Dubbed the the BlackBerry Optics Context Analysis Engine, the tool utilizes “unique” processor telemetry from Intel’s Threat Detection Technology and a mix of machine learning and artificial intelligence in order to thwart the malicious programs, often dubbed cryptojackers.
The technology is also designed to consume limited CPU processing power when in use, BlackBerry said, adding that it “effectively stops cryptojacking” on Windows computers with the tool installed.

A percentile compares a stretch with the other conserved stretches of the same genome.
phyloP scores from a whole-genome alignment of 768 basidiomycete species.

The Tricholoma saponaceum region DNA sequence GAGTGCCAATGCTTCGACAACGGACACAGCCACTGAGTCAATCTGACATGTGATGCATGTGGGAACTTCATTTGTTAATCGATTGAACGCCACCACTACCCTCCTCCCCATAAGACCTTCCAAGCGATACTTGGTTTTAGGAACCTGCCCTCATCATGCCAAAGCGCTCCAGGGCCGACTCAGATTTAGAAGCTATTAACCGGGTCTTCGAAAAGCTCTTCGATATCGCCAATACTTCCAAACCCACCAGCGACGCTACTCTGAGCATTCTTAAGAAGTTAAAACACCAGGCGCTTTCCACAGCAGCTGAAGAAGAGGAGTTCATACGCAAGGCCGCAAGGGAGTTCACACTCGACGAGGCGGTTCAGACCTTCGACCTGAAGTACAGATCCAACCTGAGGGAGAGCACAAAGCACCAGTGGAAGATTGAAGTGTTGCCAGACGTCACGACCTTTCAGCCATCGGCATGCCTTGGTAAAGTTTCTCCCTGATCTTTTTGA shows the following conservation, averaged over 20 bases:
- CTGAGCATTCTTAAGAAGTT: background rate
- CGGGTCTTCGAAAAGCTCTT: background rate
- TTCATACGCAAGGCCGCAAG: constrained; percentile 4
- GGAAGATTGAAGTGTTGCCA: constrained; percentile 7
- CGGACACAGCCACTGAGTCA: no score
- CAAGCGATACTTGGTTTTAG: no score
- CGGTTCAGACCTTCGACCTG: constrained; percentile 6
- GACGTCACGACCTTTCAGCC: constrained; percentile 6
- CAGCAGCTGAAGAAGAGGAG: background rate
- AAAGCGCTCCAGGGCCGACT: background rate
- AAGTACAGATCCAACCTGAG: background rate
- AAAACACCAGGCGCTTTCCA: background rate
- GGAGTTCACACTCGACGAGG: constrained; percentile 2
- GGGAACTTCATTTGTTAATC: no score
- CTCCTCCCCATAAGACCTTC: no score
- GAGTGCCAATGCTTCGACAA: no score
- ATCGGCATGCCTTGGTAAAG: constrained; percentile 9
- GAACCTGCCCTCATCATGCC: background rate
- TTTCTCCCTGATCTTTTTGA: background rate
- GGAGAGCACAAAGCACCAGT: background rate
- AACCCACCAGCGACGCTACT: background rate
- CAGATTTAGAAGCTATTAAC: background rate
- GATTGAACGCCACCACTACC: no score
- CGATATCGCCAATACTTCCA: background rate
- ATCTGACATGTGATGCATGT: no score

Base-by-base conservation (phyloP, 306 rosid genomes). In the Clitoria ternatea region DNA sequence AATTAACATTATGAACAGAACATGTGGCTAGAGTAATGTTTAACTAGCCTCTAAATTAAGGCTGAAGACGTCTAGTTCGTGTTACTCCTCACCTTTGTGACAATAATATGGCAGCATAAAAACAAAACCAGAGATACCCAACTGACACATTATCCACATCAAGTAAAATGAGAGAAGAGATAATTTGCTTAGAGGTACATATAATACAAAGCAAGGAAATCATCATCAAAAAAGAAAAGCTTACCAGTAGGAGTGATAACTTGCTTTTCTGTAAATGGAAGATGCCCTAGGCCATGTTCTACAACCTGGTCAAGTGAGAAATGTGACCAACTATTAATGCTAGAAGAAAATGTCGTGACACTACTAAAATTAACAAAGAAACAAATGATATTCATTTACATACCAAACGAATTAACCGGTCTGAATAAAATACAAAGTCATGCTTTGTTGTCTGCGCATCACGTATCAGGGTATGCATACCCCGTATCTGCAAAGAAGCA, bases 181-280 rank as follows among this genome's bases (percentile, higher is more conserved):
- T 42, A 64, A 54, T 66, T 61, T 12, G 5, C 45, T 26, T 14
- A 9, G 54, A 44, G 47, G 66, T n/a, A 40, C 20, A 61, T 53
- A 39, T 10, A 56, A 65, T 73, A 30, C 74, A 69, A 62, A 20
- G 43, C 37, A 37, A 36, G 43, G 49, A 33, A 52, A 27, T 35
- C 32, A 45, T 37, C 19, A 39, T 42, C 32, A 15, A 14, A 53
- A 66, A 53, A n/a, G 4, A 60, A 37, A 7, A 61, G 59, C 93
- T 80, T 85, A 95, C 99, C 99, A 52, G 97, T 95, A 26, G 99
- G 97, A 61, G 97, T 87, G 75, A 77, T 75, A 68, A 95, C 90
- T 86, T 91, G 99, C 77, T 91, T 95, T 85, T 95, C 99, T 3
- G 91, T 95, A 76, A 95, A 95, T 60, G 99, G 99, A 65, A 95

Cryptojacking involves the installation of malware on a device from a malicious third party in order to hijack computing power to mine cryptocurrency (often ) without the user’s knowledge or consent.
“Given the cost associated with mining cryptocurrency and the payments of ransomware demands on the decline, cryptojacking becomes an attractive option for threat actors to generate revenue,” Josh Lemos, vice president of research and Intelligence at BlackBerry, said in a Friday. “The days of exploiting unsuspecting users for free CPU time are over.”